The Los Angeles Dodgers and Boston Red Sox are swinging jaw-dropping trades like it’s 2012.
On Tuesday night, the two baseball titans reportedly hooked up with the Twins on a three-team deal that will see Mookie Betts and David Price go to Los Angeles, Alex Verdugo and Brusdar Graterol wind up in Boston, and Kenta Maeda head north to Minnesota.
Now that the dust has settled, here are the winners and losers from the blockbuster deal:
After an underwhelming offseason that saw the Dodgers’ front office criticized for its inactivity, president of baseball operations Andrew Friedman swung for the fences and put his team in position to win its first World Series since 1988. Just look at this projected lineup:
Betts has amassed the second-most WAR of any player since 2016, behind only Mike Trout. He joins a team that led the National League in OPS in 2019, and also possesses the reigning NL MVP in Bellinger.
If you’re wondering how excited the Dodgers are right now, check out Walker Buehler’s Twitter:
And if adding Mookie wasn’t enough, the Dodgers also received a solid veteran starter in Price. Prior to a wrist injury last season, the left-hander was enjoying an excellent year, posting a 3.36 ERA over his first 14 starts. A move to the NL and a change of scenery from what was, at times, a hostile environment in Boston should only benefit the former Cy Young winner.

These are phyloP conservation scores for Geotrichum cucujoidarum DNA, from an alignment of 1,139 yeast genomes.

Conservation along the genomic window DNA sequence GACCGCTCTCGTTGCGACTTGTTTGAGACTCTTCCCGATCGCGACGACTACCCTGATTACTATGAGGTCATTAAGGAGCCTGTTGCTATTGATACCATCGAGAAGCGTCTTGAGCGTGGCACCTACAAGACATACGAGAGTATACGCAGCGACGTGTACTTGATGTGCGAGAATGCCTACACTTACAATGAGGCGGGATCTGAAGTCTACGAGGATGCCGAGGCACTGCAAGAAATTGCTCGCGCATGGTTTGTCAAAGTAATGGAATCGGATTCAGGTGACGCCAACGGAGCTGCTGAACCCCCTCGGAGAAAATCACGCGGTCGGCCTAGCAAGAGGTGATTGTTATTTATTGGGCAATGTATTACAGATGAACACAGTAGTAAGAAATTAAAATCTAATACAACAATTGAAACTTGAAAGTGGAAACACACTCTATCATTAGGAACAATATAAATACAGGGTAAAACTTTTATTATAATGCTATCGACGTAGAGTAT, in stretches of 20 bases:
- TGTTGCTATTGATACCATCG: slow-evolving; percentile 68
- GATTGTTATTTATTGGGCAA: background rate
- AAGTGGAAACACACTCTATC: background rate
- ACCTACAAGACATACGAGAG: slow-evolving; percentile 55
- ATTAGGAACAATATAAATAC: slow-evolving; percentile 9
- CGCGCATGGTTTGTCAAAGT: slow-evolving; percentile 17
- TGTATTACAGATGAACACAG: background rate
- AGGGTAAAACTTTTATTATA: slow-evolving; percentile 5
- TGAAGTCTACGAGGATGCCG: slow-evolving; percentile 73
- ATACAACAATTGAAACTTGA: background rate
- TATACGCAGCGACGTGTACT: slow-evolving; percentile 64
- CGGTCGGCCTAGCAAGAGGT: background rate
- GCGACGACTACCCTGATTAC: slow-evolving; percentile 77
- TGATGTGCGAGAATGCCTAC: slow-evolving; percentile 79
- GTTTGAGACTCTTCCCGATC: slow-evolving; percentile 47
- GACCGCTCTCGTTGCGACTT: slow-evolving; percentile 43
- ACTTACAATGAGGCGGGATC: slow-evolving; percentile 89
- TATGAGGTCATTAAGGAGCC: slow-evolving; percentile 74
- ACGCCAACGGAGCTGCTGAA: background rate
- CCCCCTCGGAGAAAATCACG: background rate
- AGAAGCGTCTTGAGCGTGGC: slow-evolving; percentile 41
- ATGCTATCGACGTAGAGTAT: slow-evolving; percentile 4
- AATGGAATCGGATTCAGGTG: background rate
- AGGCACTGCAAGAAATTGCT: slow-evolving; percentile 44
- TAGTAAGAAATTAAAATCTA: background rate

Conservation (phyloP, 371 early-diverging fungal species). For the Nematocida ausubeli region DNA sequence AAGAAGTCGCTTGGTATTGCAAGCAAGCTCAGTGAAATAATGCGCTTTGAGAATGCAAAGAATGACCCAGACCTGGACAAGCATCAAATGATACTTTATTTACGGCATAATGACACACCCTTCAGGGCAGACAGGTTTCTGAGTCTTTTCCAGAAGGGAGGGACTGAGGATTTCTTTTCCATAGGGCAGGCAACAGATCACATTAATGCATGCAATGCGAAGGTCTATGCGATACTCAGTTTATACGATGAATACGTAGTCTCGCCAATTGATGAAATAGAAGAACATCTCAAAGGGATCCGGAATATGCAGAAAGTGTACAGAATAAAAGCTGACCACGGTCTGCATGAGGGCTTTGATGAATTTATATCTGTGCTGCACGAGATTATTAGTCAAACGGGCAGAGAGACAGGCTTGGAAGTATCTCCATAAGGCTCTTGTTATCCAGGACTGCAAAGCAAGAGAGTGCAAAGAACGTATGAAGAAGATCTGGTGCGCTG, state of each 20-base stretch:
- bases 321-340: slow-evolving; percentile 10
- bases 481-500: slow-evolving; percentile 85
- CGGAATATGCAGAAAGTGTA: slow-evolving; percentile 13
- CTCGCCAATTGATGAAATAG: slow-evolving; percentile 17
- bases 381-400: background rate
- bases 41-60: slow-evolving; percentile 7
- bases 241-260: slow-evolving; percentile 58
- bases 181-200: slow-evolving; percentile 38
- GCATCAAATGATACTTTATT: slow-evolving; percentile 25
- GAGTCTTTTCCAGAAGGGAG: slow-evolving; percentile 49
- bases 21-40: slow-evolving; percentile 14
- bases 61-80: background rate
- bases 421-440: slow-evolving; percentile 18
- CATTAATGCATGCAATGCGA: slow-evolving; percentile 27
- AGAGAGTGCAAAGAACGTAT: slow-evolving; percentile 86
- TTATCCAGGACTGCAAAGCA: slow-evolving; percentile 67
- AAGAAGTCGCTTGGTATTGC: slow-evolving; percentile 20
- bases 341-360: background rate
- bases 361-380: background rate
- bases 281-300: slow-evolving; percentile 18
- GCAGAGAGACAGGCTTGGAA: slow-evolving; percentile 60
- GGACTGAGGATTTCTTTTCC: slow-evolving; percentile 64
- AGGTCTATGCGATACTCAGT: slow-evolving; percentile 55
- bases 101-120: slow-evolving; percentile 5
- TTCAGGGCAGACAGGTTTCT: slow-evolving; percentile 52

The Dodgers were also able to hang on to all of their top prospects while staying under the luxury tax. Even if Betts opts for free agency after this season – but seriously, why would he leave Los Angeles – the team can extend a qualifying offer and receive a compensation pick if he signs elsewhere.
Loser: Red Sox
Welcome to Boston, Chaim Bloom. In just a couple of months on the job, he’s had to part ways with beloved manager Alex Cora and trade the franchise’s star player. It’s all gravy for the 36-year-old now, right?
Without a long-term commitment from Betts, and facing a luxury-tax crunch and a roster with little depth and no MLB-ready prospects, Bloom’s hand was forced to an extent. These types of difficult decisions were exactly why he was brought in. Still, it seems like we’re living in the twilight zone when the Red Sox are the ones shipping out future Hall of Famers rather than acquiring them.